Situation analysis of an informal settlement in the Vaal Triangle

Wilna H. Oldewage-Theron, Emsie G. Dicks, Carin E. Napier, Rajab Rutengwe

Research output: Contribution to journalArticle

18 Scopus citations

Abstract

The United Nations Children's Fund (UNICEF) has indicated that urban poverty is found primarily in squatter settlements. At present one in seven (13,5 per cent) of all South African households live in informal settlements. The major research question is to what extent the interlocking micromechanisms identified by UNICEF as causes of malnutrition influence the nutrition and health of residents in an informal settlement in the Vaal Triangle. This question will be tested empirically against the UNICEF framework of immediate, underlying and basic causes of malnutrition. Pre-tested questionnaires were administered to 340 randomly selected care-givers. A previously validated quantified food frequency questionnaire was administered by trained enumerators as the test measurement, and 24-hour recall as the reference measurement, for dietary intake and food consumption patterns. The data were statistically analysed for means and standard deviations. The great majority of the respondents (nine out of ten) live in corrugated iron shacks, and overcrowding is common; 32 per cent live in two rooms or fewer, 44 per cent in three to four rooms and 24 per cent in more than four rooms. Thirty-one per cent of the households consisted of six or more members, 19 per cent of five members, 22 per cent of four members and 28 per cent of three or fewer members. The unemployment 'rate was 94 per cent for respondents and 80 per cent for their partners. Two-thirds of care-givers (69 per cent) have an income below R500 per month. The main health problems that were observed were chronic coughing (44 per cent) and headaches (54 per cent). The causes of these were not established. Diets were poor and consisted overwhelmingly of refined carbohydrates. The top 10 food items consumed were: stiff and soft maize meal porridge, brewed rooibos and leaf tea, coffee, mabela, white bread, crumbly maize porridge, carbonated cold drink and mageu. The daily intakes (mean and standard deviation) of various nutrients were: 4550 ± 1993 kJ energy, 20 ± 9 g protein, 21 ± 21 g fat and 182 ± 78 g carbohydrates. The results indicate that this is a poverty-stricken community with chronic household food insecurity and compromised nutrition. It is hoped that the knowledge gained from this survey will improve the planning and implementation of sustainable community-based interventions to promote urban household food security and combat nutrition-related diseases.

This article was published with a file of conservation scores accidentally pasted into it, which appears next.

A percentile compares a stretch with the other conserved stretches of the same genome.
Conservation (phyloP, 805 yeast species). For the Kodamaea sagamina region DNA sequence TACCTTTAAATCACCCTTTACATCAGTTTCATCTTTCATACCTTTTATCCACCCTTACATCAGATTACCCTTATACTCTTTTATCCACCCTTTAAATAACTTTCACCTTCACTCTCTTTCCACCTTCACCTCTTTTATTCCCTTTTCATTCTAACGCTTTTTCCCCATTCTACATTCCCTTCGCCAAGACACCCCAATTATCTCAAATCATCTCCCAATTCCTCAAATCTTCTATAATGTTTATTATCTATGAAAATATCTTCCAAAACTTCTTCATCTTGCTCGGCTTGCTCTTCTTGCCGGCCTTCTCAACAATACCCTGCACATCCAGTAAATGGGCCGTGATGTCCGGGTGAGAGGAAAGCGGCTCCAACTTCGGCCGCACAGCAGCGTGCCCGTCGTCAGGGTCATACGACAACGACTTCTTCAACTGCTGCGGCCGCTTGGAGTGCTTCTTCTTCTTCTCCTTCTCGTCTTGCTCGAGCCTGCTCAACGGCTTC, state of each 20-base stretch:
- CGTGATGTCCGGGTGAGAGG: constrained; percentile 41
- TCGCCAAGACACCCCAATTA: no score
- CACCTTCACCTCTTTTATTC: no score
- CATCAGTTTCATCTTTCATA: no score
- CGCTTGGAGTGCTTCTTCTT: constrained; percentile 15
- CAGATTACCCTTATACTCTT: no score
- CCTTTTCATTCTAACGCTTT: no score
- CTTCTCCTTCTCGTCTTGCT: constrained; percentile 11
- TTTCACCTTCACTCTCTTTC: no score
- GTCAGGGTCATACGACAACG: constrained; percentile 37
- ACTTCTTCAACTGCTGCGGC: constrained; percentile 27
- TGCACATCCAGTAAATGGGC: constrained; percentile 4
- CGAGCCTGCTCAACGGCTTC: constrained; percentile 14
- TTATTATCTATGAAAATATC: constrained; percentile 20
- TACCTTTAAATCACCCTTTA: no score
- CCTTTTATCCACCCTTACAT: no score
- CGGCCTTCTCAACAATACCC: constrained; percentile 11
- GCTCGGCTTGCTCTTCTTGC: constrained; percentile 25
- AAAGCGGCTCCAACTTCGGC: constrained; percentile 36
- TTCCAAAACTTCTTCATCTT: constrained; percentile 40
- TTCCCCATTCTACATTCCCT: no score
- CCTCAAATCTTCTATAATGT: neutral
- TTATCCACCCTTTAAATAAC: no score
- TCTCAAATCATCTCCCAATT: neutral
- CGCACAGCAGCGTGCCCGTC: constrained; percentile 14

Original languageEnglish
Pages (from-to)13-26
Number of pages14
JournalDevelopment Southern Africa
Volume22
Issue number1
DOIs
StatePublished - Mar 2005

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